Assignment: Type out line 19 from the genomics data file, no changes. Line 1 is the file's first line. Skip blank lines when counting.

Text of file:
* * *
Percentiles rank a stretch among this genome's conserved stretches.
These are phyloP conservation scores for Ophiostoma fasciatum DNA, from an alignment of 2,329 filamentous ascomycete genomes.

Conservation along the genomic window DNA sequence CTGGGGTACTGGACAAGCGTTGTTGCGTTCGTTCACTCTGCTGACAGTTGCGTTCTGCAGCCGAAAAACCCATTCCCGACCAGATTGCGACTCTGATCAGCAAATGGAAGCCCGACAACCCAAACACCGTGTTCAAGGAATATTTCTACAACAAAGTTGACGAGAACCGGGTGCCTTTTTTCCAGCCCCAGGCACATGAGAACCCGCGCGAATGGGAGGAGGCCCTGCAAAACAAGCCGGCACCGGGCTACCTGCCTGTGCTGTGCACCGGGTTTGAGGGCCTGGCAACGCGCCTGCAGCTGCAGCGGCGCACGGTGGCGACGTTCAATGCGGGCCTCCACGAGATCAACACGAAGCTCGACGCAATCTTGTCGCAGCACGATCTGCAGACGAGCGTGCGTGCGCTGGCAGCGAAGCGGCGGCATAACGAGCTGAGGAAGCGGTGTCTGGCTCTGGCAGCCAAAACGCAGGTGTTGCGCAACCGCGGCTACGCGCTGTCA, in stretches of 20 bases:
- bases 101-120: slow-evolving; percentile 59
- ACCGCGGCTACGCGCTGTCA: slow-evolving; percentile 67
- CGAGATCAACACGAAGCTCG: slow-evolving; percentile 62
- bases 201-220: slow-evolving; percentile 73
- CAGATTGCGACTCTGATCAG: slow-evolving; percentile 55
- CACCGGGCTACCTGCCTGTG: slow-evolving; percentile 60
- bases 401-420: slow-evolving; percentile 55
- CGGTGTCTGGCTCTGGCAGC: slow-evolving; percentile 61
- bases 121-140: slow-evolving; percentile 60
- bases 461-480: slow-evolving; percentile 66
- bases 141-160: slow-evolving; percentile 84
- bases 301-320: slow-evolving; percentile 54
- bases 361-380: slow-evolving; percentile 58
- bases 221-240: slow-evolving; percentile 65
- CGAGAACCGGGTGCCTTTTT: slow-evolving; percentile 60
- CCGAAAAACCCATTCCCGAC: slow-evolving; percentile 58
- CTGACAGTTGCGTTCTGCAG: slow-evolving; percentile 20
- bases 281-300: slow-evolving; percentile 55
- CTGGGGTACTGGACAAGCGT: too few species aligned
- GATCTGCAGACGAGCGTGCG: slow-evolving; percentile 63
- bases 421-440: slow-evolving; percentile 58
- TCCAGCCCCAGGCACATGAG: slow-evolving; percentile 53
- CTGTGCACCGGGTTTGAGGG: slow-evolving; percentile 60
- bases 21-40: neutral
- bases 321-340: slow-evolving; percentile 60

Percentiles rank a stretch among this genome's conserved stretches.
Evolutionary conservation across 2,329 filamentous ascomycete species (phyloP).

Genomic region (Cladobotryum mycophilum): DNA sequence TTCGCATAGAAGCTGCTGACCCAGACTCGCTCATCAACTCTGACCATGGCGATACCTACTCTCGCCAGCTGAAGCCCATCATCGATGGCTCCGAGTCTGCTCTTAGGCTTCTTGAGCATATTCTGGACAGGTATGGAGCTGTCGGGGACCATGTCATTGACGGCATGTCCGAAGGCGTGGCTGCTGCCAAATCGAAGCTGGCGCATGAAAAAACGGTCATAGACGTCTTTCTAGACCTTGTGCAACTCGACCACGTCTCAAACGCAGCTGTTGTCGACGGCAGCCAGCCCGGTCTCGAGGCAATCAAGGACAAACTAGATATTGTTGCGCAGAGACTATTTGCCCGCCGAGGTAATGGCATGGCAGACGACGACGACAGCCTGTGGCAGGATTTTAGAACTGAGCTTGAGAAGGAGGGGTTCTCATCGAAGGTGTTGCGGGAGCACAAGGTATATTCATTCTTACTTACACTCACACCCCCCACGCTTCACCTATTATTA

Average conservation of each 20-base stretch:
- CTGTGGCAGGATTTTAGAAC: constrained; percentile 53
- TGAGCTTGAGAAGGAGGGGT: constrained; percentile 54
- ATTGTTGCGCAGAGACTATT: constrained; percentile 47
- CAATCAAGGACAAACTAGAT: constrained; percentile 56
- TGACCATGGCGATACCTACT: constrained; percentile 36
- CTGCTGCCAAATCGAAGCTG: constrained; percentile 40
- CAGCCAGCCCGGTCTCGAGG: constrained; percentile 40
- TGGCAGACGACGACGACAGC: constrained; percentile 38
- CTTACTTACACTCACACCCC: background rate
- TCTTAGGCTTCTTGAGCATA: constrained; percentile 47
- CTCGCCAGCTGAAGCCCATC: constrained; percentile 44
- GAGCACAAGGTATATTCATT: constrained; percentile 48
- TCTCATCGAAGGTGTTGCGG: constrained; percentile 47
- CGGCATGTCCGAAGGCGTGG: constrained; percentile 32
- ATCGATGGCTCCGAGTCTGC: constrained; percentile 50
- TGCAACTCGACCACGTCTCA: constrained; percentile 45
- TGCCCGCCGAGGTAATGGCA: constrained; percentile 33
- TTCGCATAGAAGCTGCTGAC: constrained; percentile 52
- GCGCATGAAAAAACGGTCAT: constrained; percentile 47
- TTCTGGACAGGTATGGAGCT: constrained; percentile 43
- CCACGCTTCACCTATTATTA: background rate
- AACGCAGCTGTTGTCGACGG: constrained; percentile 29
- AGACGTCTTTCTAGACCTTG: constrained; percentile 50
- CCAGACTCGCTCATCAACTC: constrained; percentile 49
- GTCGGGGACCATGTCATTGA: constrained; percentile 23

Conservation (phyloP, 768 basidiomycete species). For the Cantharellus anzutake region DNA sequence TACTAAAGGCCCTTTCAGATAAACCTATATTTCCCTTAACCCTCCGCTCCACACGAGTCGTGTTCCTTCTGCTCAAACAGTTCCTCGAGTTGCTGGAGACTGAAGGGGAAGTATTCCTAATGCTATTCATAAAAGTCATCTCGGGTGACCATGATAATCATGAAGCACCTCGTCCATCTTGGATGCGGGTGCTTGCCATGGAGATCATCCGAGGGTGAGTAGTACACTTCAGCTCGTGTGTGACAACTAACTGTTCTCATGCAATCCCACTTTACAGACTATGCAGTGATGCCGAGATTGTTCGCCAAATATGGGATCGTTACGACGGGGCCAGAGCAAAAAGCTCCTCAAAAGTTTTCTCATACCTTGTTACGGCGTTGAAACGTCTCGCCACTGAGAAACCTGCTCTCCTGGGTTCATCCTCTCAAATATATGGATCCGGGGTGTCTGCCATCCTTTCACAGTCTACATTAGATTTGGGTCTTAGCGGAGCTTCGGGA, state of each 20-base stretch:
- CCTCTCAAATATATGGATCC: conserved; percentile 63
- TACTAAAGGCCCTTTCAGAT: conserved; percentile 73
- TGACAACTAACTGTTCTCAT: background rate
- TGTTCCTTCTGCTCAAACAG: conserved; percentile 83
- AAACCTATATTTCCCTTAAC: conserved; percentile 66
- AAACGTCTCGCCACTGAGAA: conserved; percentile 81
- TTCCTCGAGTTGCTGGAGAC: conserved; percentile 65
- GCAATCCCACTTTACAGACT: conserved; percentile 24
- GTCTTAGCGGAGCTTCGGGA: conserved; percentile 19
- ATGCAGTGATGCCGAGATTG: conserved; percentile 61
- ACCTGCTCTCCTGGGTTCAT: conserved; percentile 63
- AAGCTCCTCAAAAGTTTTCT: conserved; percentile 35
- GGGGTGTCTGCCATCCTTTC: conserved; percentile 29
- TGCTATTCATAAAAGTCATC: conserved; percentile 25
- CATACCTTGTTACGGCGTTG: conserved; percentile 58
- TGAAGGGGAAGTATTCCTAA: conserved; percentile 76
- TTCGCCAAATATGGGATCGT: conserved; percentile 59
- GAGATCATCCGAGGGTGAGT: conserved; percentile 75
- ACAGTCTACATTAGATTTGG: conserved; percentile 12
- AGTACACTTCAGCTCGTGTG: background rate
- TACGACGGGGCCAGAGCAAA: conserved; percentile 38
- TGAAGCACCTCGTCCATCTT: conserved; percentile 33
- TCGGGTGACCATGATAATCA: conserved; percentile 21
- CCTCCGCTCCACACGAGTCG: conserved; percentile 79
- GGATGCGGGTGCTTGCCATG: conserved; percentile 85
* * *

- CCGAAAAACCCATTCCCGAC: slow-evolving; percentile 58